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Midterm

Midterm Test Review-Week 1 Questions

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Department
Biology
Course
BIOL 1500
Professor
Tanya Da Sylva
Semester
Fall

Description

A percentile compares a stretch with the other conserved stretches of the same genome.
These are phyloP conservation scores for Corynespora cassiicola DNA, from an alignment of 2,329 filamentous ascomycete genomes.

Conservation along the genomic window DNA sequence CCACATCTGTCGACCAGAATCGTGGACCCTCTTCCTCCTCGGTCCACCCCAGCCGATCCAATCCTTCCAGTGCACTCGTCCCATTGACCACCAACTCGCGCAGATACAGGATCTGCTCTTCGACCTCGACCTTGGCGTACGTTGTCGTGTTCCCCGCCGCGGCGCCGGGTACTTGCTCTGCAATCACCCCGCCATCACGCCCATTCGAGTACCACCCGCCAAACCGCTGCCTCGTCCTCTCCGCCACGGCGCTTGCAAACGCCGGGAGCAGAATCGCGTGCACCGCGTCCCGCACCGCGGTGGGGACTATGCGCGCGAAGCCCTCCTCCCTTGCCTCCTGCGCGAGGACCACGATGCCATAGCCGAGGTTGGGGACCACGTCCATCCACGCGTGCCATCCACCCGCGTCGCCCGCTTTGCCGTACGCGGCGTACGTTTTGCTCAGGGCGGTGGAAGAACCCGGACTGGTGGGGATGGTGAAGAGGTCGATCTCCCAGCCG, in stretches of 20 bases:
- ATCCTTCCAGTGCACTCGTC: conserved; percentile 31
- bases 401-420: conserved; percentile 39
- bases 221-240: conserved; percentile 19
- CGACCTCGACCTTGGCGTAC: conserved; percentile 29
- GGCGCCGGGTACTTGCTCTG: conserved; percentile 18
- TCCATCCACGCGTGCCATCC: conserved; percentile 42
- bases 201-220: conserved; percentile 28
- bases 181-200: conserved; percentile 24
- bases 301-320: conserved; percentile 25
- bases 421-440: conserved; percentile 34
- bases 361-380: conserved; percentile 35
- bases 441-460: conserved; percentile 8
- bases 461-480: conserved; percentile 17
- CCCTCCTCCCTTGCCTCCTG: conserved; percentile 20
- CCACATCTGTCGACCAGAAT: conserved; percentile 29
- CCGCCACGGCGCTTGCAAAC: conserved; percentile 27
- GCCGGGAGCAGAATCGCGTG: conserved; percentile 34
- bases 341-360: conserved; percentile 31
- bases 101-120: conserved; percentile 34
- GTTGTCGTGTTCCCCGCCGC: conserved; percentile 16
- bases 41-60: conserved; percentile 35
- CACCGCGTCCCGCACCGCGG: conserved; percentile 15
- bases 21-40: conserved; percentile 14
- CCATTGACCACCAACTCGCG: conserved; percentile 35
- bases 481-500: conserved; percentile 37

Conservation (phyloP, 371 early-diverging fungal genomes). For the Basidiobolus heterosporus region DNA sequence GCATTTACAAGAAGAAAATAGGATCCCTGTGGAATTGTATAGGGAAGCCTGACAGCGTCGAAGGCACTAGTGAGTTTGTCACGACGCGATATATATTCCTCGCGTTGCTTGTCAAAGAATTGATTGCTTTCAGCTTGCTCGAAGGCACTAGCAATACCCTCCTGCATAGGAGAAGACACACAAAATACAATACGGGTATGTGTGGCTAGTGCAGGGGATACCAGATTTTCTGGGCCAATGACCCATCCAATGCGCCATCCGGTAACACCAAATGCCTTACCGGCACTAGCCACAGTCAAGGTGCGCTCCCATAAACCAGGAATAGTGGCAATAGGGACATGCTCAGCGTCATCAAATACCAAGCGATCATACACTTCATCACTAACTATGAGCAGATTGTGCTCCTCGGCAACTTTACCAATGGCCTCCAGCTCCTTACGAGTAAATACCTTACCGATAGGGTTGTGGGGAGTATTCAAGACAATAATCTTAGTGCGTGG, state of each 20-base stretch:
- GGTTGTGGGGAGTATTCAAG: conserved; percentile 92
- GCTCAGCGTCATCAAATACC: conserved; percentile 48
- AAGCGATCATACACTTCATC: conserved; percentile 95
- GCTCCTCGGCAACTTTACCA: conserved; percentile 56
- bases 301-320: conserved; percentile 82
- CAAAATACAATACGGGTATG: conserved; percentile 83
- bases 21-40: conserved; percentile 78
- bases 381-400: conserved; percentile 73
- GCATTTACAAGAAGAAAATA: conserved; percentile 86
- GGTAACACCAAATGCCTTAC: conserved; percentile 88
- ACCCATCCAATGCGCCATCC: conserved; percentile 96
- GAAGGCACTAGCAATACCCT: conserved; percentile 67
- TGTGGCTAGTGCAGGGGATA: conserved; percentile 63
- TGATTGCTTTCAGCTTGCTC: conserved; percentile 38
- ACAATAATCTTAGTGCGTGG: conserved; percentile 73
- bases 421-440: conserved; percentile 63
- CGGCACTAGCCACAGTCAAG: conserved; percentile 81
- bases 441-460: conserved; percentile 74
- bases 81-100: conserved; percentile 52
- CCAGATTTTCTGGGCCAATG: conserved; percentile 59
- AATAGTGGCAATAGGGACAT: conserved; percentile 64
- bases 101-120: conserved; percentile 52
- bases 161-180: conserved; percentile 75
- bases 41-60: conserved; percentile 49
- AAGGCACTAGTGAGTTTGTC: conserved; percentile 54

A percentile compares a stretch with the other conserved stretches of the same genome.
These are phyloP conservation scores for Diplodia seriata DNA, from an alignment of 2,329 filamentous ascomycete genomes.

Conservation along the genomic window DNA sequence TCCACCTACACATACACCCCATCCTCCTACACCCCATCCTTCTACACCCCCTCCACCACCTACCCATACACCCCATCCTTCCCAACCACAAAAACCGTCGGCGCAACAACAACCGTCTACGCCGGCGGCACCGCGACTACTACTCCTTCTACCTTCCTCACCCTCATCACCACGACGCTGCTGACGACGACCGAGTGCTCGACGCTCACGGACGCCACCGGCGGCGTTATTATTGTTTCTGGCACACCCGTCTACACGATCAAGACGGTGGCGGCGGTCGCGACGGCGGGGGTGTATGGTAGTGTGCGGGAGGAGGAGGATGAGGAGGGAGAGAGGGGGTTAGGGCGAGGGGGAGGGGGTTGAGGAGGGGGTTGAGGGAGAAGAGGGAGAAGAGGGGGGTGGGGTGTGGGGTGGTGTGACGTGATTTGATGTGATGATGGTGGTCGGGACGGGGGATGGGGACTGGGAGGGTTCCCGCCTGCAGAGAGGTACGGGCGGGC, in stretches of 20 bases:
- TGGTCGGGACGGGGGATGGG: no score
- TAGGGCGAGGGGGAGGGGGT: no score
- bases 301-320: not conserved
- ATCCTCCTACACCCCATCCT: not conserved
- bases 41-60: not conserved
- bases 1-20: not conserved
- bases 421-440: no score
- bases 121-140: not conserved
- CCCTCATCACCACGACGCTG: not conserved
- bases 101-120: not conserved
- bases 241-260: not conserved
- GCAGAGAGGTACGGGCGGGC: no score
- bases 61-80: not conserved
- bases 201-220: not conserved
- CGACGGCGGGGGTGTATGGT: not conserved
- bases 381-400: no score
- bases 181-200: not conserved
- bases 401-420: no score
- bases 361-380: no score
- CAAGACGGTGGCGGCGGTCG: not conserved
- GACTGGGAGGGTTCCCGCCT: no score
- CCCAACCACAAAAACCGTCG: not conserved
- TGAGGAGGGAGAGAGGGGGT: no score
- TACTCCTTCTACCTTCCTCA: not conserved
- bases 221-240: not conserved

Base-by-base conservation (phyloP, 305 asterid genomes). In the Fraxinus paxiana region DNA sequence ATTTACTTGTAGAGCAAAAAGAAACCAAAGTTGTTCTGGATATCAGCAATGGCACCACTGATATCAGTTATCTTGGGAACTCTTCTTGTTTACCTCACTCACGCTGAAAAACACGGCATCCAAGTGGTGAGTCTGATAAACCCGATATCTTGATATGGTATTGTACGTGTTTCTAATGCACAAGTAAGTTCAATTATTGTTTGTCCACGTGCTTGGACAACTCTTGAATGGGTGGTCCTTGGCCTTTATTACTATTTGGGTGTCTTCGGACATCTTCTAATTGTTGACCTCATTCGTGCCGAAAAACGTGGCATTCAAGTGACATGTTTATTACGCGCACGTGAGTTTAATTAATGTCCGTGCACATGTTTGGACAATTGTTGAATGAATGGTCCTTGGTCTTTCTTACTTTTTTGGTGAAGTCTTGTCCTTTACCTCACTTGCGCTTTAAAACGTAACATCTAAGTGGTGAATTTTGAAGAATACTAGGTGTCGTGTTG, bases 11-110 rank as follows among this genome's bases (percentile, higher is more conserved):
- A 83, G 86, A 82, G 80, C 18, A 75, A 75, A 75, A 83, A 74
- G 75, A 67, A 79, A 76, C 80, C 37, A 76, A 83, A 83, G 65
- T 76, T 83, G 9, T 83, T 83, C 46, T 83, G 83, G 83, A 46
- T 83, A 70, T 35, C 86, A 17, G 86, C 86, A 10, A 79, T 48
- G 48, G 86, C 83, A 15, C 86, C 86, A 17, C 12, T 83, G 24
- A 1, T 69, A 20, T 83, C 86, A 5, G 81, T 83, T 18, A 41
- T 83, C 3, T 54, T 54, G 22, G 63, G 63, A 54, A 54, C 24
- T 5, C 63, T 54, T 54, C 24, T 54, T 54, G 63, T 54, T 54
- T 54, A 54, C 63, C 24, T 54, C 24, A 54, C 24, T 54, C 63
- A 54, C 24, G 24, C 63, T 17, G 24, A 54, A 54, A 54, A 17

Midterm Test Review-Intro to Biology  Distinguish between quantitative and qualitative data. o Quantitative Data is a measurable observation, usually to do with numbers. o Qualitative data is data that can be observed that can be described but not measured.  Example: primatologist Alison Jolly has spent over 40 years making observations of lemur behavior during field research in Madagascar, amassing data that is mostly qualitative.  Distinguish between a scientific theory and a hypothesis. o Hypothesis is a proposed explanation for a set of observations. A good hypothesis leads to predictions that scientists can test. o Scientific theory is much broader in scope than a hypothesis.  Scientific theory has supported evidence  Scientific theory describes a great diversity of observations that are supported by evidence.  Describe seven properties common to all life. o Order  A highly ordered structure that typified life.  Living cells are the basis of this organization because they are the smallest units of life. o Reproduction  Organisms reproduce their own kind o Growth and Development  Inherited information in the form of DNA controls the pattern of growth and development of all organisms. o Energy Processing  When a predators eats its prey, the predator will use the chemical energy in its prey to power its own activities and chemical reactions. o Response to the environment  All organisms respond to environmental stimuli o Regulation  Many types of mechanisms regulate an organisms internal environment, keeping it within limits that sustain life. o Evolutionary Adaptation  Adaptations evolve over many generations, as individual traits with traits best suited for their environment have greater reproductive success and pass on their traits to their offspring.  Describe the levels of biological organization from molecules to the biosphere, noting the interrelationships between levels and discuss how hierarchical organization and evolution tie together all major themes in biology. o 1) Biosphere  All of the environments on earth that support life.  Includes: Regions of land, bodies of water and the lower atmosphere. o 2) Ecosystem  All the organisms living in a particular area, as well as the physical component with which the organisms interact with (such as air, soil, water and sunlight) o 3) Community  The entire array of organisms. So all the species inhabiting in a certain area. o 4) Population  All the individuals of a particular species, living in an area. o 5) Organism  An individual living thing o 6) Organ System  Several organs that co-operate in a specific function. Such as circulatory system or nervous system. o 7) Organ  An organ is made up of several different tissues  Ex. Our brain o 8) Tissue  Is made up of a group of similar cells that perform a specific function.  Ex. Nervous System o 9) Cell  A fundamental unit of life.  Ex. Nerve cell o 10) Organelle  A membrane-enclosed structure that performs a specific function in a cell  Ex. Nucleus o 11) Molecule  Is a cluster of small chemical units called atoms held together by chemical bonds.  Ex. DNA  Discuss how Hierarchial organization and evolution tie together all major themes in biology. o At each new property, there are novel properties that arise, properties that were not present at the preceding level o Emergent properties is an important theme in biology because everything is always developing and coming together.  Explain why cells are a special level in biological organization. o Cells are the fundamental unit of life o Cells are the smallest unit of life  Chemistry and Macromolecules  Describe the importance of chemical elements to living organisms and relate major principles of chemistry to the study of biology. o All types of matter (anything that occupies space) are composed of elements. Elements are substances that cannot be broken down to other substances by ordinary chemical means. o About 25 elements are essential to life, the 4 most common are oxygen, carbon, hydrogen, and nitrogen.  These 4 elements are the main ingredients for biological molecules such as proteins, sugars, and fats. (these 4 elements make up 96% of human weight) o Calcium and phosphorous are responsible for bone formation. o Potassium, sodium, calcium, and chlorine are essential for nerve signalling (4% of human body weight) o Trace elements are needed for all forms of life  Iron is vital for energy processing and for transporting oxygen in your blood.  Iodine is essential for hormone produced by thyroid gland  Iodine deficiency= goitre or retardation o Fluoride reduces tooth decay  Describe the structure of an atom and be able to sketch a representative structure when given key information about an element. o An atom is the smallest unit of matter that retains properties of an element. o The structure of an atom consists of 3 kinds of particles  Proton: a subatomic particle with a single positive electrical charge (+)  Electron: a subatomic particle with a single negative charge (-)  Neuron: a subatomic particle with a neutral charge (no charge)  Electrons move around the nucleus  The attraction between the electrons and the protons hold the electrons near the nucleus o Atomic Number: all atoms of a particular element have a unique number of protons (# of protons = # of electrons, making the net electrical charge = 0) o Mass Number: The sum of protons and neutrons in the nucleus in daltons.  Proton=1 Dalton, Neutron= 1 Dalton  Electron = 1/2000 dalton  Compare and contrast between ionic, hydrogen, and covalent bonds. o Ionic Bonds:  Attraction between ions of opposite charges, when the attraction holds them together it is called an ionic bond  The transfer of an electron between two atoms  An ion is an atom or molecule with an electrical charge resulting from a gain or loss of one or more electrons.  Loose electron= electrical charge of +1  Gain of electron= electrical charge of -1  The environment affects the strength of an ionic bond o Hydrogen Bonds:  The weakest kind of bond  Most large molecules are held in their 3-dimentional shape by weak hydrogen bonds  A hydrogen atom that has formed a polar covalent bond with an electronegative atom (ex: oxygen or nitrogen). The hydrogen atom then has a partially positive charge which allows it to be attracted to partially negative atoms (usually oxygen or nitrogen atom).  Hydrogen bonds help create a proteins shape (and thus its function) and hold two strands of DNA molecules together.. o Covalent Bonds:  Is the strongest kind of chemical bond  Where two atoms share one or more pairs of outer shell electrons  Two or more atoms held together by covalent bonds form a molecule  An atoms attraction for shared electron is called its electronegativity.  The more electronegative an atom = the more strongly it pulls shared electrons towards to nucleus. o Non-polar covalent bonds: o When electrons are shared between atoms. o When two or more atoms exert an equal pull on the electrons.  Ex. Molecules of only 1 atom  H2o or O2 (water or oxygen)  Oxygen O2 is the most electronegative atom o Polar Covalent Bonds: o Unequal sharing of electrons o It is the pulling of shared, negatively charged electrons closer to the more electronegative atom.  This makes the atom partially negative and the other atom partially positive.  Ex. H2O=Oxygen is slightly negative and the hydrogens are slightly positive  Ex. Polar molecules: an unequal distribution of charges.  Describe chemical reactions in terms of atomic structure and bonding and explain how they change the composition of matter. o Basic theme of chemistry:  The structure of atoms and molecules determine the way they behave. o The chemical behaviour of an atom is determined by the number and arrangements of its subatomic particles, particularly its electrons. o Chemical reactions is the breaking and making of chemical bonds leading to changes in composition of matter. o Chemical reactions do not create nor destroy matter; they only rearrange it in various ways. o Properties emerge when atoms combine to form molecules and when molecules interact. o In chemical reactions, they rearrange matter in various ways, which changes the shape and therefore the function of the molecule.  List and define the life-supporting properties of water and relate them to the structure of water. o We can trace waters life-supporting properties through their structure, interactions, of its molecules, their polarity, and their hydrogen bonds between molecules. o Hydrogen bonds make liquid more cohesive  Cohesion: the tendency of molecules of the same kind to stick together.  The cohesion for water is much stronger than it is for other liquids.  Adhesion: the clinging of one substance to another  Surface Tension: a measure of how difficult it is to stretch or break the surface of a liquid  Hydrogen bonds give water a high surface tension. o Water has a stronger resistance to temperature change then most other substances  Heat is absorbed in order to break hydrogen bond  Heat is released in order to make hydrogen bonds  Waters resistance to temperature change stabilizes ocean temperatures  Water is 60% of body weight, the water helps moderate your temperature. o When a water evaporates, the surface of liquid remains behind cools down, while the molecules with the greatest energy (the hottest ones) leave.  Evaporative cooling prevents land-dwelling organisms form overheating. o As water freezes, each molecule makes stable hydrogen bonds.  The ice has fewer molecules than an equal volume of liquid water. Hence ice is less dense then liquid water so the ice floats on top.  This ice ―blanket‖ prevents water below from freezing allowing aquatic mammals to survive. o In many cases water is a solvent (the dissolving agent) and other substances are the solute (what gets dissolved, ex. like salt)  Water is a solvent because of the polarity of its molecules o Water and ions are attracted to each other due to their opposite charges  The hydrogen end of a water molecule has a positive charge so it attracts negatively charged ions.  The oxygen end of a water molecule has a negative charge so it attracts to positively charged ions.  Water surrounds and separates all ions. o Water dissolves other ionic compounds as well. o Water dissolves non-ionic compounds as well o Water dissolves large molecules, with ionic or polar regions as well.  Solvent inside all blood cells.  Water dissolves an enormous variety of solutes necessary for life.  What is the difference between heat and temperature? o Heat is the amount of energy associated with the movement of atoms and molecules in a body of matter. So the total amount of heat energy o Temperature is the intensity of heat, so the average speed of molecules.  Explain the pH scale and the formation of acid and base solutions. o pH stands for potential of hydrogen o Use pH scale to describe how acidic or basic a solution is o The pH of 1 is very acidic o The pH of 14 is very basic o The pH of 7 is neutral, neither an acidic or basic (H+) = (OH-)  The pH of most living things is close to 7. A slight change can be very harmful because the proteins and other complex molecules in the cell are very sensitive to the concentration of (H+) and (OH-) o Each level down the pH scale has 10 times more hydrogen ions (H+), hence ten times more acidic o Each pH unit represents a 10-fold change in the concentration of H+  Ex. For example, lemon juice at pH 2 has 10 times more H than an equal of a cola at amount pH 3 and 100 times more H than tomato juice at pH 4. o A compound that donates hydrogen ions (H+) to solutes is called an acid  An acidic solution has a higher concentration of hydrogen ions (H+) then hydroxide ions (OH-) o A base is a compound that accepts hydrogen ions and removes them from a solution.  Base donate OH- , this OH- combines with H+ to form H2O, therefore reducing the H+ concentration  Basic solutions are called alkaline solutions o What is a buffer?  Biological fluids contain buffers  Buffers are substances that minimize changes in pH, they do this by accepting H+ when it is an excess and donating H+ when it is depleted.  Add small amount of acid to water, pH goes from 7 to 2  Add same amount to acid of blood (with buffers) pH goes from 7.4 to 7.3  Describe the importance of caron to life’s molecular diversity (NOT ON LEARNING OBJECTIVES BUT DID IT ANYWAYS) o Almost all molecules a cell makes are composed of carbon atoms bounded to one another and atoms of other elements. o Carbon has the ability to form large and complex molecules, which built the structures and carry out the functions required for life. o Carbon-based molecules are called organic compounds o Carbon is considered the lead player in chemistry because it only has 4 electrons in its valence shell, and it is able to hold another 4 bonds.  The number of electrons in the outermost shell of its atoms determines an element’s chemical properties. A carbon atom has 4 electrons in a valence shell that holds 8. Carbon completes its outer shell by sharing electrons with other atoms in four covalent bonds ( see Module 2.6). Thus, each carbon atom is a connecting point from which a molecule can branch in up to four directions.  Each carbon can branch off in 4 different directions o Hydrocarbons-  Compounds composed of only carbon and hydrogen are called hydrocarbons. Methane and propane are examples of hydrocarbon fuels. As components of fats, longer hydrocarbons provide fuel to your body cells.  The chain of carbon atoms in an organic molecule is called a carbon skeleton ( shaded in gray in the figure). o Compounds with the same formula but different structural formulas are called isomers  Isomers can result from different spatial arrangements of the 4 partners bonded to a carbon atom.  The different shapes of isomers result in unique properties and add to the diversity of organic molecules. o Six Chemical Groups important to life  The first 5 are functional groups. These groups are polar because oxygen and nitrogen atoms exert a strong pull on shared electrons. This polarity tends to make these groups hydrophilic (water loving) and therefore soluble in water.  The sixth group is a methyl group, this group is non-polar and not reactive, but it affects molecular shape and therefore its function. o HYDROXYL GROUP- A hydroxyl group consists of a hydrogen atom bonded to an oxygen atom, which in turn is bonded to the carbon skeleton. Ethanol, shown in the table, and other organic compounds containing hydroxyl groups are called alcohols. o CARBONYL GROUP- In a carbonyl group, a carbon atom is linked by a double bond to an oxygen atom. If the carbonyl group is at t